5 of 5 people found the following review helpful
on 24 March 2010
This book from the National Archives Is an update, by the same author, of a book with a very similar title published by the National Records Office in 2000.
The book deals mainly with how to trace a person or unit in some cases going back to the 1700s and progressing to the present time.Some records are origional while others are on microfische or digitalised.
Apart from dealingwith officers and other ranks there are sections on medals,court- marshals,colonial and dominion forces,foreign troops,war crimes and research techniques.
A truly remarkable book.If the National Archives does not have the name it did not exist.
The author has written several other excellent military books.
21 of 27 people found the following review helpful
on 18 April 2008
This is essentially the 3rd edition of 'Army Records for Family Historians'. The 2nd edition was published in 1999, when the National Archives was the Public Record Office. At that time the online catalogue was in its infancy and no documents had been digitised.
The new edition brings the previous edition up to date, but this has been done in a rather haphazard fashion. The book gives the impression that very little copy editing has taken place and there are many errors and inconsistencies of style. Some examples follow:
In the Acknowledgements on the title page verso, 'which has led me' appears as 'which has lead me'.
On page 9, after giving the address of the National Archives, the following sentence appears: 'The Office is open from 09:00-17:00 Mondays and Fridays, 09:00-19:00 on Tuesday and Thursday, 10:00-17:00 on Wednesday and 09:30-17:00 on Saturday.' Firstly, what is 'The Office'? It would seem that the initial sentence giving the address originally referred to The Public Record Office, and the second sentence has not been changed to 'The Archives are open ...' to reflect this. Secondly, why are the days Monday and Friday in plural form and the other days in singular form? This is sloppy editing.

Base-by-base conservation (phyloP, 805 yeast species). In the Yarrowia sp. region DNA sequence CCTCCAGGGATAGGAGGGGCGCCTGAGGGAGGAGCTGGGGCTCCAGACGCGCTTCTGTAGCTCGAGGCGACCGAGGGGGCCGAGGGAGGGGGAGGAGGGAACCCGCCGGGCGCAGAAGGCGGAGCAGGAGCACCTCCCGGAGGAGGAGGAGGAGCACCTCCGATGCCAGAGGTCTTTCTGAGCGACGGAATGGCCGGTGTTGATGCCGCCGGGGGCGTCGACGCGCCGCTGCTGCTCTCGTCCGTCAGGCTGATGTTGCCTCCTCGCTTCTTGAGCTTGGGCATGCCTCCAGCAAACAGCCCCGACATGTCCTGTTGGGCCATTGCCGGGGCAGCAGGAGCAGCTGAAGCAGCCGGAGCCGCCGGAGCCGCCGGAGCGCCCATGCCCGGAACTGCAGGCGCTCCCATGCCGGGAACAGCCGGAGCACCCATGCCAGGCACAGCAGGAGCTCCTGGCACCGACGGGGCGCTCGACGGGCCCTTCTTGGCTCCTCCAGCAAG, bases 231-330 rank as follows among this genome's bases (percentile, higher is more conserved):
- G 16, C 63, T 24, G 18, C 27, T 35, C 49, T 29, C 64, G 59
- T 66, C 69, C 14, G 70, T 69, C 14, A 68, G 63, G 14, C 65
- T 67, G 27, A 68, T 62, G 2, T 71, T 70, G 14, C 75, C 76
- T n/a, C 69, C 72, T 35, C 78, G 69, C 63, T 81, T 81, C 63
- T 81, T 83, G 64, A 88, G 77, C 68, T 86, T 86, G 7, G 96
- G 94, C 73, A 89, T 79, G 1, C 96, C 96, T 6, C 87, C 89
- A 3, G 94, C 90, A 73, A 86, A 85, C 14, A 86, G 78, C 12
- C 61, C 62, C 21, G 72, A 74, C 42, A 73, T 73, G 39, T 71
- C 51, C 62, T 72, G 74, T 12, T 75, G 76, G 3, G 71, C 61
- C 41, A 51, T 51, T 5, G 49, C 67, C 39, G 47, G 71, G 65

On the same page, there is reference to Kew Gardens station, which is said to be on 'London Transport's District Line'. London Transport was replaced by Transport for London some time ago.
On page 47, reference is made to Kevin Asplin's Roll of The Imperial Yeomanry, Scottish Horse and Lovat Scouts who fought in the (second) Boer War, published in two volumes, but no mention of the freely-available website that contains the same information.
At the time the earlier edition was written, the Soldiers' Documents in WO97 for 1760-1854 could be searched using a computerised index at the PRO (as it then was) but these records have now been incorporated into the online catalogue. That these records can be searched using the catalogue is mentioned on pages 44-45, but in a case study on page 59, it is stated that there is 'an index available on computer' and it would seem that this section has not been revised.
There are some dubious entries in the list of dates on page 156. The date of the start of the Crimean War is given as 14 September 1854, which is the date that the British Army landed in the Crimea, but Britain declared war on Russia on 28 March. The next entry: 1854, 25 October - 1857, 6 December: Charge of the Light Brigade, Battle of Balaclava, is rather mystifying. The Crimean War was over by 6 December 1857, and presumably this date refers to the Third Battle of Cawnpore during the Indian Mutiny.
On page 162, there is a reference to the Public Record Office, rather than The National Archives, and the title of Amanda Bevan's book is given as 'Tracing Your Ancestors in the Public Record Office', although the publisher is correctly given as TNA! There is a further reference to 'The Office' on this page.
Capitalisation of titles in the list of references on pages 163-164 is inconsistent.
These are just the errors that jumped out at me on a first reading, but I am sure there must be many more.
In summary, although this is an up-to-date and comprehensive book for the family historian with army ancestors, it is seriously let down by numerous minor errors, and would have benefited from more extensive copy editing and proofreading.